They say variety is the spice of life and when it comes to photography, this is certainly true.
With film there is a financial advantage (superficially) to being frugal in our shooting. Film and processing costs money we may not want to spend. But with digital photography there are no such financial benefits from being frugal. Memory cards are fairly cheap and can be reused over again. Portable disk units that will download your pictures in the field are available which minimize the need for extra memory cards. And sometimes having a laptop with you in the field is a great idea.
You can never predict in advance exactly how you will use an image. Your images can be a resource well into the future and what will you be using your images for in 20 years time? Can any of us know?
It thus pays to shoot a great variety of shots of each subject you find. Verticals, horizontals, wider shots as well as details are all great to take. In basic photography courses we were taught to crop in camera, but this was in the days of film, and especially transparency film, where there was little opportunity to work on an image later. But with digital, working on an image is natural, so having a wide variety of shots is hugely useful.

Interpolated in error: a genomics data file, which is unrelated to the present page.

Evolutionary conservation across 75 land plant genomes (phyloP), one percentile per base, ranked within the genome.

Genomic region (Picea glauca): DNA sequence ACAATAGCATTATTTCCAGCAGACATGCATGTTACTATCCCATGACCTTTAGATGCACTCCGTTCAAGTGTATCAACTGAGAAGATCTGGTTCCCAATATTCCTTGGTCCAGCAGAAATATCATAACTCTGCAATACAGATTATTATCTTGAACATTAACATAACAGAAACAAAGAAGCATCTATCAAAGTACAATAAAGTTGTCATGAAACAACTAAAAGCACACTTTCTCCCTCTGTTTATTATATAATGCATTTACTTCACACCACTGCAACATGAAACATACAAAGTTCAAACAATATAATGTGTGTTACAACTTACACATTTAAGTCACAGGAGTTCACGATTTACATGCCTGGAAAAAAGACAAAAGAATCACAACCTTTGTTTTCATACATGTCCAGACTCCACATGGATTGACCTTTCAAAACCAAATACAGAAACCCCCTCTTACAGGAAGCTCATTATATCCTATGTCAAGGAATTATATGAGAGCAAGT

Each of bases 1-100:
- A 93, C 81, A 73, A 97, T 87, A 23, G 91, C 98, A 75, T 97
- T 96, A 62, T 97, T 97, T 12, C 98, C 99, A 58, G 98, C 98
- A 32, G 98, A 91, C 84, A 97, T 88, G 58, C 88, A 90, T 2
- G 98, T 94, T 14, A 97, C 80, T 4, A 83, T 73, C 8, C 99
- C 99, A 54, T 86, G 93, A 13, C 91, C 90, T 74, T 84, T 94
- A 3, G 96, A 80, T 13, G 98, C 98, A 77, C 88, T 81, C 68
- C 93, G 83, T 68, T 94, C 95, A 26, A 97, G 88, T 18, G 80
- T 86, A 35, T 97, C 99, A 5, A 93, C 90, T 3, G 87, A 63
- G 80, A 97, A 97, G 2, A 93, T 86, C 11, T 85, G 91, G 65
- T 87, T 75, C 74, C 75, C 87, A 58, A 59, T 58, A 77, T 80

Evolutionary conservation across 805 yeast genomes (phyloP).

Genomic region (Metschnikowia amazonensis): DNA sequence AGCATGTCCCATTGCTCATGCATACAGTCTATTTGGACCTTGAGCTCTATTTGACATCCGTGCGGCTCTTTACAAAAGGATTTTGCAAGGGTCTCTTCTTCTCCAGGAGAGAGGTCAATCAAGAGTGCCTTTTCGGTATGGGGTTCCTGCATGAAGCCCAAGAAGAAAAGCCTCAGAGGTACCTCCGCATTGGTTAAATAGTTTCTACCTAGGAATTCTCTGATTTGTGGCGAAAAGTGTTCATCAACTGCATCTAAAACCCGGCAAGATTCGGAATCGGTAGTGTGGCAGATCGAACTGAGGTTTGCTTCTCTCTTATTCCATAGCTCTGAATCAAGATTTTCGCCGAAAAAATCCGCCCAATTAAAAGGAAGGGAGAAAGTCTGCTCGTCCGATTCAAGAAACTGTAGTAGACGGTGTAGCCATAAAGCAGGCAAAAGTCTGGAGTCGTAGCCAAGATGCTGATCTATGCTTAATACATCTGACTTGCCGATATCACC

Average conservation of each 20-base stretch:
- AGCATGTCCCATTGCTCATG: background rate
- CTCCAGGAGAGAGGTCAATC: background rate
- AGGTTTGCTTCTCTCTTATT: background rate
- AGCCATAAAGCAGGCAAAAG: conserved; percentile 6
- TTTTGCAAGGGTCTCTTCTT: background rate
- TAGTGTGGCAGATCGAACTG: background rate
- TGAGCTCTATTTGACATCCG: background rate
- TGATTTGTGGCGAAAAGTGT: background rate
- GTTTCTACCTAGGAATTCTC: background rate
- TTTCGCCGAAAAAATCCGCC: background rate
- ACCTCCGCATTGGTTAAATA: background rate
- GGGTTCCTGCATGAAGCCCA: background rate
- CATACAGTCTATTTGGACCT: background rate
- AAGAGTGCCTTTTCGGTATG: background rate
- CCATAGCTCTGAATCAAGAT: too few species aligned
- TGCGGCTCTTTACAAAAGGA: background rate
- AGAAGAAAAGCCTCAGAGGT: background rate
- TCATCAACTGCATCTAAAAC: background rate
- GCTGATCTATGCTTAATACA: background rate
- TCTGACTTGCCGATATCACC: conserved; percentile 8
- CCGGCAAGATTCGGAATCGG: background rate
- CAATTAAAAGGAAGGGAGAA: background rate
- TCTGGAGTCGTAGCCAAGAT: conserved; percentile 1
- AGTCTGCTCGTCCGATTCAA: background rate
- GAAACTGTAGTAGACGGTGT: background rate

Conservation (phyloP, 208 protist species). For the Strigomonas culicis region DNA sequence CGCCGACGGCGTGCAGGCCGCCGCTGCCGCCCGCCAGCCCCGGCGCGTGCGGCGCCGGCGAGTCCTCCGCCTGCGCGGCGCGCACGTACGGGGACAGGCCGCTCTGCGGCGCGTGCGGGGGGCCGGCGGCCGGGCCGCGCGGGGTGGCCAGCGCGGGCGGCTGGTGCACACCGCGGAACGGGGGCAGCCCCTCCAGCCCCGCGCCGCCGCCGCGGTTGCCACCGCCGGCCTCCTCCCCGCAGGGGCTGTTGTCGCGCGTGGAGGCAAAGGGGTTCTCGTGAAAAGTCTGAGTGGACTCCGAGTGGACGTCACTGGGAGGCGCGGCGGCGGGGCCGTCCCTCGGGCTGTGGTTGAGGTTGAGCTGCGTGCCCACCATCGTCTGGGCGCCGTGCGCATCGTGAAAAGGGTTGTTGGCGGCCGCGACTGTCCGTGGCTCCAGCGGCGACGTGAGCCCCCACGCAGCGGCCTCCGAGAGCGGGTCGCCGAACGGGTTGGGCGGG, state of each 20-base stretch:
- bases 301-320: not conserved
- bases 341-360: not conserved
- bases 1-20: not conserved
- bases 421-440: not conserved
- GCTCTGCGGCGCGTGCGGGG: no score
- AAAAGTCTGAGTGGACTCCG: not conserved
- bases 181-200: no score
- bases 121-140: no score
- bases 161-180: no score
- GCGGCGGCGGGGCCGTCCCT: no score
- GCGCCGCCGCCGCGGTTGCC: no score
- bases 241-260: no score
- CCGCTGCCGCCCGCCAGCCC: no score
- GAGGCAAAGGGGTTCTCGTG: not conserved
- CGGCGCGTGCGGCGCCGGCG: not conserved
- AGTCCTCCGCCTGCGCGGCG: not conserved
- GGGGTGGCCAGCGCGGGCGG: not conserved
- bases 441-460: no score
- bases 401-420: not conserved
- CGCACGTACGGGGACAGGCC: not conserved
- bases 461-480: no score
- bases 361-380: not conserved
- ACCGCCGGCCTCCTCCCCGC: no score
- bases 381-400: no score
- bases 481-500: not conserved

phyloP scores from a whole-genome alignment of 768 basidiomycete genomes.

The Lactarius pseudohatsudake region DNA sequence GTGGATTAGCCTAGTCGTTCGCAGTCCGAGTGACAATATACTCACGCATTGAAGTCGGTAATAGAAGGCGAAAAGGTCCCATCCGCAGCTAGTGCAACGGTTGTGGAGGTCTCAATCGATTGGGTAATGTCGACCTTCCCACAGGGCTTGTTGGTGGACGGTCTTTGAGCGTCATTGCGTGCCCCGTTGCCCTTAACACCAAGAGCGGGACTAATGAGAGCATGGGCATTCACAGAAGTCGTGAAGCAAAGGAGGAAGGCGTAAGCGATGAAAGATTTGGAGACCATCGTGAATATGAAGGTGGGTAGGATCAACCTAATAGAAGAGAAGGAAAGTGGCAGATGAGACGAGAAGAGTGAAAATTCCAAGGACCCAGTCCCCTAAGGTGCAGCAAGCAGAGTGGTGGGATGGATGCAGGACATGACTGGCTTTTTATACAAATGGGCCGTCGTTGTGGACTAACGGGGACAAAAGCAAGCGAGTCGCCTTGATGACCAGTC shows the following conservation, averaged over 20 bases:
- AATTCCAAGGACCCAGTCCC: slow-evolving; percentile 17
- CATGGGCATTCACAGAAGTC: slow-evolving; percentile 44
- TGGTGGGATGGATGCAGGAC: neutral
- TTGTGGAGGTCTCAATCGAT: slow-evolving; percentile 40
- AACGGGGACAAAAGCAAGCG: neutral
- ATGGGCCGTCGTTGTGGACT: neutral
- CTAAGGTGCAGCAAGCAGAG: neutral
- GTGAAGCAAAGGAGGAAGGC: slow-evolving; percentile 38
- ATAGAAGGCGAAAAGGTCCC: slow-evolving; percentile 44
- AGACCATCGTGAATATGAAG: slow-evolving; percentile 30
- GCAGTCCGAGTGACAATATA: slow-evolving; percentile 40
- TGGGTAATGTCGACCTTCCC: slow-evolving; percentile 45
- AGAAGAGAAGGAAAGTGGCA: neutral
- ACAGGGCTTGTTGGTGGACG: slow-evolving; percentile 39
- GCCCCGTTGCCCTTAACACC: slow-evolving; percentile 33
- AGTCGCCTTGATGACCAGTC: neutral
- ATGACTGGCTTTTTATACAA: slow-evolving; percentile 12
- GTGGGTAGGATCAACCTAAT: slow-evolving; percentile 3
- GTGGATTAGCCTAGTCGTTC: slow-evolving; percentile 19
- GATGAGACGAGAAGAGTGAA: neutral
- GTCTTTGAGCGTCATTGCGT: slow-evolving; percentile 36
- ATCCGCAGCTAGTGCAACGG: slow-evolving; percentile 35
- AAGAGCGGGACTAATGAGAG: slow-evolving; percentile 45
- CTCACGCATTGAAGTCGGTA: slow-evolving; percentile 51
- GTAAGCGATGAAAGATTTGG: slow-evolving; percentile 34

Let me give you one practical example. When I was editing Digital Photography & Design magazine we were always looking for cover images. Readers would send in great cover images that were cropped tight in camera with the subject filling the frame. However magazine covers typically need space for the magazine title and for the all so important cover lines that promote what is in the issue and attract potential readers. It was sad how many times we would find a great image sent in but with too much of the scene busy with the main subject. We would contact the photographer and ask for a wider shot and guess what, they would not have it. They had cropped in camera and only taken that single shot. Or they had send in a landscape shot (a horizontal) and we naturally needed a vertical, yet because of the shot could not adequately crop one from the supplied (and usually only) image.
So if you view your photographs as a resource that you may use over an extended period and in many ways, you will benefit from shooting a variety.